Until recently, I was a believer in McConnell’sCone of Uncertainty which argues that the further away you are from a project deadline the more exponentially unreliable your estimates will be (this is not improved by putting more effort into the estimation process). Well I now think this is invalid. For one thing the graph is symmetrical. If this was based on reality it would mean we overestimate as much as we underestimate. If that was the case we would deliver early on as many projects as we deliver late (stop laughing). Also, it suggests that our estimates get better as the project progresses. Even with iterative development and when we estimate at the last responsible moment (e.g. the week before) and assuming no big surprises came our way (which always do), I have found we are mostly way out (I would consider anything above a 10% error margin to be enough to make it a worthless exercise). On the project I’ve been working on for over a year now, with roughly the same team (a really good team, the best I’ve ever worked with), the accuracy of our estimation has not improved in the slightest.* All we can say is (assuming no Black Swans come our way which as I’ve stressed, always do) the closer we get to the finish line (i.e. the less work there is in the backlog) the less there is to go wrong.

It is not in the interests of the customer

If the idea is to give our customers something they can use to forecast budgets then we’re not doing it. As we cannot predict the future, what we end up giving them is next to useless, in fact its likely to have a detrimental effect by lulling them into a false sense of security and dissuading them from allowing for uncertainty in their budgeting.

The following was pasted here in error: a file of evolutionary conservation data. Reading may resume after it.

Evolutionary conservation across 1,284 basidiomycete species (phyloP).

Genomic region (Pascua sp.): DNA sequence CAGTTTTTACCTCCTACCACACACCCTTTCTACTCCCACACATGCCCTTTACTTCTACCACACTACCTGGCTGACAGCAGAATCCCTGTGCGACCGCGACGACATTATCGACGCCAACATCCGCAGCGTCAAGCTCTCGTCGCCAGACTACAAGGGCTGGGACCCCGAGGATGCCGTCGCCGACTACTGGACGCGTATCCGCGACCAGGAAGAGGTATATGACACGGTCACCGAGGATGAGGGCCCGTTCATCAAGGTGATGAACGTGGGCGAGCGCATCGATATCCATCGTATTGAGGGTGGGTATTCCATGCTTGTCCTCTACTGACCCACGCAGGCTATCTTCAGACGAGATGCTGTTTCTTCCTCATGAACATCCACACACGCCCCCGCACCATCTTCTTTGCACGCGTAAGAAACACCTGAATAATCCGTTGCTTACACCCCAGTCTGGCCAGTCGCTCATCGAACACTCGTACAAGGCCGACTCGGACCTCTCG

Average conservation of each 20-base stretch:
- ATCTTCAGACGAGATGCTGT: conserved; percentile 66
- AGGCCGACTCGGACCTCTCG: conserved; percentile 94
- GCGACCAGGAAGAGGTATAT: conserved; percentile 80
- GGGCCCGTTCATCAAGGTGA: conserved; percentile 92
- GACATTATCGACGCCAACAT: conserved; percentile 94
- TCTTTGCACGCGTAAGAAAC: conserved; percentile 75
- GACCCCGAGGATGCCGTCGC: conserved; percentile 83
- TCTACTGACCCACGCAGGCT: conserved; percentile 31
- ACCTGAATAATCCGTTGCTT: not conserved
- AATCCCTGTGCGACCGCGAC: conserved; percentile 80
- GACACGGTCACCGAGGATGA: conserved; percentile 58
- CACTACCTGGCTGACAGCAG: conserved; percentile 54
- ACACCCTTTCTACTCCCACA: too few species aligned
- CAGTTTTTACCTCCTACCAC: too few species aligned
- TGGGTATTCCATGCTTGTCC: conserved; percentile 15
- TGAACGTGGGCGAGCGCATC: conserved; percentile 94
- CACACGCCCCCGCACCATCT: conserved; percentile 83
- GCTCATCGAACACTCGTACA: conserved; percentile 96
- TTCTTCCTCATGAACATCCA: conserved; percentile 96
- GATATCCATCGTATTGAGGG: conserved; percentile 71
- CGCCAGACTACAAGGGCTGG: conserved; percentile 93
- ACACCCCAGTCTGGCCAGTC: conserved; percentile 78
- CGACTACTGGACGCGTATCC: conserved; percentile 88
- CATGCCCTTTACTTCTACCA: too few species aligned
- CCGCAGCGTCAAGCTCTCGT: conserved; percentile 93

Dr Dobbs’ Journal did a survey on how we define success. They found:

61.3 percent of respondents said that it is more important to deliver a system when it is ready to be shipped than to deliver it on time.87.3 percent said that meeting the actual needs of stakeholders is more important than building the system to specification.79.6 percent said that providing the best return on investment (ROI) is more important than delivering a system under budget.87.3 percent said that delivering high quality is more important than delivering on time and on budget.

So why are we so obsessed with it? The most common criticism I hear of agile methodologies is if a customer is given the choice between a company that says they’ll deliver in X months and cost £X and one that will not promise anything (sic) they’re bound to go with the former. Well, the survey above would suggest otherwise, as would I. In my last job I was in the position of choosing an agency to build a website and can assure you the last thing on our mind was how good they were at meeting deadlines. We were most impressed by the agency (sadly now defunct) who, for their pitch, did research into our customers and actually started building the site rather than knocking up any estimates.

What about when projects deliver on time and on budget?

Whilst some projects do deliver on time and on budget much of this can accounted for by chance rather than excellent estimation skills. These projects get scrutinised for what went so well (at least they should if your organisation is in any way decent) and the lessons are taken away to the next project. However whilst some of the lessons learnt may well be valid, no consideration is given to the enormous impact of blind luck! Adversely to when projects go bad, people and processes are given too much credit for success. This all results in aconfirmation bias. Every time you do this is like looking for a higher piece of cliff top to balance on the edge of.


Estimates are good for one thing – showing how pointless estimating is. We are able to use them track a project’s progress and show where events took it on a different course that no one had expected.

Only working in an iterative process where you’re presenting your productivity to the customer on a regular basis are they going to be in a position where they can make informed decisions on the effectiveness and ongoing viability of the work being undertaken. Fail faster, fail better.

* Instead of trying to improve our estimates (again) we decided to spend less time doing it. In our sprint planning meeting we no longer break our stories down into tasks. Therefore we do not measure our progress during the sprint in such detail. So far this has had no adverse effect, but has had the effect of freeing up many hours of development time.